Moreover, one of the questions that is sure to arise both among publishers and among reviewers and book buyers is this: Did BBM really write the book herself, or did some shrewd male exploiter latch onto her and ghost it?  Ours is a suspicious culture; even the slightest evidence for the latter hypothesis is bound to be picked up and exaggerated by reviewers, for example. And publishers are bound to be aware of this risk.  They have often been bit by quasi‑hoaxes of this kind.  I'd be horrified if the reception of the book is marred by such unfounded suspicions.  So, please, let's play me down, way down.
                   #            #            #
     Weeks ago, I wrote "I don't believe this" in the margin opposite your statement that your suicide attempt represented your anger at Ed turned against yourself.  You challenged my disbelief.  I didn't disbelieve your anger against Ed.  I was really disbelieving something quite different: the general theoretical view of many shrinks that suicide (indeed, depression) is anger against others directed inward.  I believe that most suicide attempts are quite simply explained:  the would‑be suicide doesn't want to go on living.  Trying to explain that simple fact away is a stance I find highly objectionable‑‑ demeaning to suicides.  All this, of course, is quite irrelevant to your statement that I challenged.  Perhaps we can agree on the following statement:  Barbara hated Ed, and didn't want to go on living in a world in which she hated Ed, with all that that implied. 
     I know that you have raised numerous other points that I have to date ignored; but this is enough for today.  More anon. Yours,
March 17, 1989
To Ed Brecher:
     Note from Jan, re condensation of Brecher‑Malley correspondence:  "Loved this group of letters and love Ed Brecher, as you do, `without reservation.'  What a darling man he is, and how beautifully he comes across to us in his writing.  He applies his own rules, obviously‑‑not a word wasted anywhere."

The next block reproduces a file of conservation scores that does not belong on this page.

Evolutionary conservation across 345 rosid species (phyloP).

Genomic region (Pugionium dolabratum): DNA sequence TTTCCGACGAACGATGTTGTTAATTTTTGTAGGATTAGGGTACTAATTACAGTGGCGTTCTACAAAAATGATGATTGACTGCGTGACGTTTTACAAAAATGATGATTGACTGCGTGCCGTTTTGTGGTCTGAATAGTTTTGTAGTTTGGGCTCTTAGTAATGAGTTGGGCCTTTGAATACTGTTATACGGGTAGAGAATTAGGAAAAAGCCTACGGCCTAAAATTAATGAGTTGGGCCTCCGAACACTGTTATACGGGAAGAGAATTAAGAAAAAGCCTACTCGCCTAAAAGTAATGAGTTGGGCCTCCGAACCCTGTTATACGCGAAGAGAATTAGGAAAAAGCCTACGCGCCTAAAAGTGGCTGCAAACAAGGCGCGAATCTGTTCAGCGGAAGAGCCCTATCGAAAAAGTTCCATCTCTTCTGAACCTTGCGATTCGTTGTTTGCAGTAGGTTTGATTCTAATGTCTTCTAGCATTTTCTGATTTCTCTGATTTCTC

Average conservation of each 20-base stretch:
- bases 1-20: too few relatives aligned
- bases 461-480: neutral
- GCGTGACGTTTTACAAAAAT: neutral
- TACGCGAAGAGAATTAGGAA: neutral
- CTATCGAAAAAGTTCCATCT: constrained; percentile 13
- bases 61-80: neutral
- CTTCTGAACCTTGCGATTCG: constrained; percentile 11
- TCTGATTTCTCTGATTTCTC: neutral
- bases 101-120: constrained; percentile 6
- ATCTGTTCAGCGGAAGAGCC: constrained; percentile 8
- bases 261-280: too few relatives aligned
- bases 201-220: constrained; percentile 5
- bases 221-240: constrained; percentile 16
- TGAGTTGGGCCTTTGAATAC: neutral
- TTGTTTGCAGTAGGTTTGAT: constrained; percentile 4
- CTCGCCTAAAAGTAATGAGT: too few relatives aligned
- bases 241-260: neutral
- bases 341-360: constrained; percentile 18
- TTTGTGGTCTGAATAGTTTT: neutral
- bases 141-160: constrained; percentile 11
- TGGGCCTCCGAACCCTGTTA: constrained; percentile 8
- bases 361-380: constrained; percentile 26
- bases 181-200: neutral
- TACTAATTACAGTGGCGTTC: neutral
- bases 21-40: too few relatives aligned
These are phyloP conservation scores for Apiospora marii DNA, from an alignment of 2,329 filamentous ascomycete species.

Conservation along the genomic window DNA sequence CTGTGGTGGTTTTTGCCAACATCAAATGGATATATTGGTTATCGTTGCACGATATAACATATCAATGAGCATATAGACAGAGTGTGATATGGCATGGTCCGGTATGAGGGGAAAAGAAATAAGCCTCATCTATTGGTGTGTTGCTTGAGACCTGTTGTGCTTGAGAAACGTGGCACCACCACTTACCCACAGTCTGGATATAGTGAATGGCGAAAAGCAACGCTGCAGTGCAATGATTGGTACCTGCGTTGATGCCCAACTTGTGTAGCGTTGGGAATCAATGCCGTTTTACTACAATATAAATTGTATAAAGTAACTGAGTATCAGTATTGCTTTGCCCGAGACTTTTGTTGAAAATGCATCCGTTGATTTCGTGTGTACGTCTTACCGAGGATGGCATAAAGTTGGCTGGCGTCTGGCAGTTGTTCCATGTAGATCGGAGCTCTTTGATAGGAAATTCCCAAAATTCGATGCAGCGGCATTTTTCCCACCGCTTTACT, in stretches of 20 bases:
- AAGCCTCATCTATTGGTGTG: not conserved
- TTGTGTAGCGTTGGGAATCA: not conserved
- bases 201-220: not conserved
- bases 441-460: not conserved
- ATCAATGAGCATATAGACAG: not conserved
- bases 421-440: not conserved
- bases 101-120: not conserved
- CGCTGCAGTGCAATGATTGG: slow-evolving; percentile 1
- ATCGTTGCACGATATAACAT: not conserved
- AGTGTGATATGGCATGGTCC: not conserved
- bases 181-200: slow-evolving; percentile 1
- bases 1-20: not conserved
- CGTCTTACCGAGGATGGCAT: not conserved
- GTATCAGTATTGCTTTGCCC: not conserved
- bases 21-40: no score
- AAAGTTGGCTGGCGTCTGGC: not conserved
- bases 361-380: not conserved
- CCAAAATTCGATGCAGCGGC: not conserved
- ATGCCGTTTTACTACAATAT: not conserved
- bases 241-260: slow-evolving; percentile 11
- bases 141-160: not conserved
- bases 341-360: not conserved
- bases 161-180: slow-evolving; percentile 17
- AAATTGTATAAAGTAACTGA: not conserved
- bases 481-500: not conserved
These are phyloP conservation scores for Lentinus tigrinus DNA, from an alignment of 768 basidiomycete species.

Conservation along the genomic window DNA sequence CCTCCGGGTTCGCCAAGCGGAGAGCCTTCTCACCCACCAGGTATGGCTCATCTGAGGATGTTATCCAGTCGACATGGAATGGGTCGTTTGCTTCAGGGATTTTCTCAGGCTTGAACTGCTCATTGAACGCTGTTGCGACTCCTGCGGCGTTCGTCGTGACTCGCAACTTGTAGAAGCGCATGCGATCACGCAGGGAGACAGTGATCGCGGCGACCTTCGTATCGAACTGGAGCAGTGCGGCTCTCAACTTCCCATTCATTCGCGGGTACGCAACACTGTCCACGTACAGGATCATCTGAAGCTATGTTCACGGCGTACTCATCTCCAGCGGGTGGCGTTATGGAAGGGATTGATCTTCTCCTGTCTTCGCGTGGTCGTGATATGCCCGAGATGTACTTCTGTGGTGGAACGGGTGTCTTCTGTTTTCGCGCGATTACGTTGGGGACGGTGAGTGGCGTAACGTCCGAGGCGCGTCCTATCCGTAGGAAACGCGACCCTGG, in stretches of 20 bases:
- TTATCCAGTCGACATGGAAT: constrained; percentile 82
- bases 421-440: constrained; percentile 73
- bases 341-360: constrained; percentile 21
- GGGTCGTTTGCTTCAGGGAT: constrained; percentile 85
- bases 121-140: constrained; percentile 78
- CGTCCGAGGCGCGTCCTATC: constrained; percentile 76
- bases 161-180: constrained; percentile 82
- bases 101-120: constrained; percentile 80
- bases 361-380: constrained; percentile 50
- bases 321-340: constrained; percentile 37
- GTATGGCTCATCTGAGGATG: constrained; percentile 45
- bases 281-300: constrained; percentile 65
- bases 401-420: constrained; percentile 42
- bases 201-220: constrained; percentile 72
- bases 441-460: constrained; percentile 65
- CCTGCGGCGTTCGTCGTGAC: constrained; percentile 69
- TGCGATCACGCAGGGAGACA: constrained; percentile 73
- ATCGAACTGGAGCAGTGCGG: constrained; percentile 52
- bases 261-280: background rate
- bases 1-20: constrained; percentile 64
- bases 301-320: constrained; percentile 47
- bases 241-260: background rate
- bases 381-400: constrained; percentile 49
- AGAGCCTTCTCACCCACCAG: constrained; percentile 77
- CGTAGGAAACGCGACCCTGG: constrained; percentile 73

I found a manila folder labeled "The Reluctant Grandfather."  The letters in it concerned Vonnie's dropping out of Dean Jr. College at nineteen because she was pregnant.  Seeing a possible new approach to the troublesome flashback material, I tried to work it out.  This chapter is called, for the moment, "Of Unexpected Pregnancies and Reluctant Grandfathers."  Kathie will look at it this weekend; then I'll send it to you if she thinks it's worth forwarding.
     I'll be leaving for West Palm Beach on April 3 for a week's visit with Ed and Aliceann, staying at a motel within walking distance of their house.  Kathie was with them earlier this month, saw the motel, and tells me I'll love it.  She warned me not to get lost in the jungle around Ed's pool.  It's ten times as big as the one he created in Scituate, to the distress of ex‑wives, lady-loves, and realtors.
March 18, 1989
To Ed Brecher    
     My dear, lovable, Breck.  I just received your March 16 letter and am overcome with tenderness and concern.  Your precious eyes . . . and all this time you've kept your worries about them to yourself.  You are one hell of a good soldier as well as a good editor, good friend, good person.
     I just called Kathie and told her about your detached‑retina risk if your cataracts were to be operated on.  Dick thinks there's no place better than Mass General and Mass Eye and Ear but allows there are excellent medical centers in Hartford and New Haven.   Have you had a second opinion?  If you had any interest in coming to Boston, I would do whatever I could to be helpful.  It slays me to think about how uncomplainingly you have used your eyes to separate the worthwhile from the worthless in my writings.  If only the latter weren't so predominant, exclamation point.
     You aren't the one that flunked on the pre‑1942 material. It was teenage Barbara, a lousy sow's ear of a writer.  Small wonder you couldn't produce a silk purse.  If my parallel treatment of Vonnie's pregnancy and mine also falls flat, I don't think anyone can come up with an answer.
     I don't understand why you downgrade your ability to organize a book.  In my view, you have done exactly that, and beautifully.  To repeat my broken‑record refrain, I never could have done it alone.  There would be no GWE without you.  Since you feel so strongly about staying out of the picture, I'll abide by your judgment.  But, if Great White Eagle has a chance of selling like hotcakes, there has to be a way your role can be credited.  Isn't it the norm for editors to work closely with authors, supervising their progress and making suggestions when called for?  Surely this function would not lead to ghost‑writing speculations but should warrant acknowledgment of your contribution.  I do have to deal with my conscience, Ed darling.  You mustn't be so selfless that I end up feeling guilty.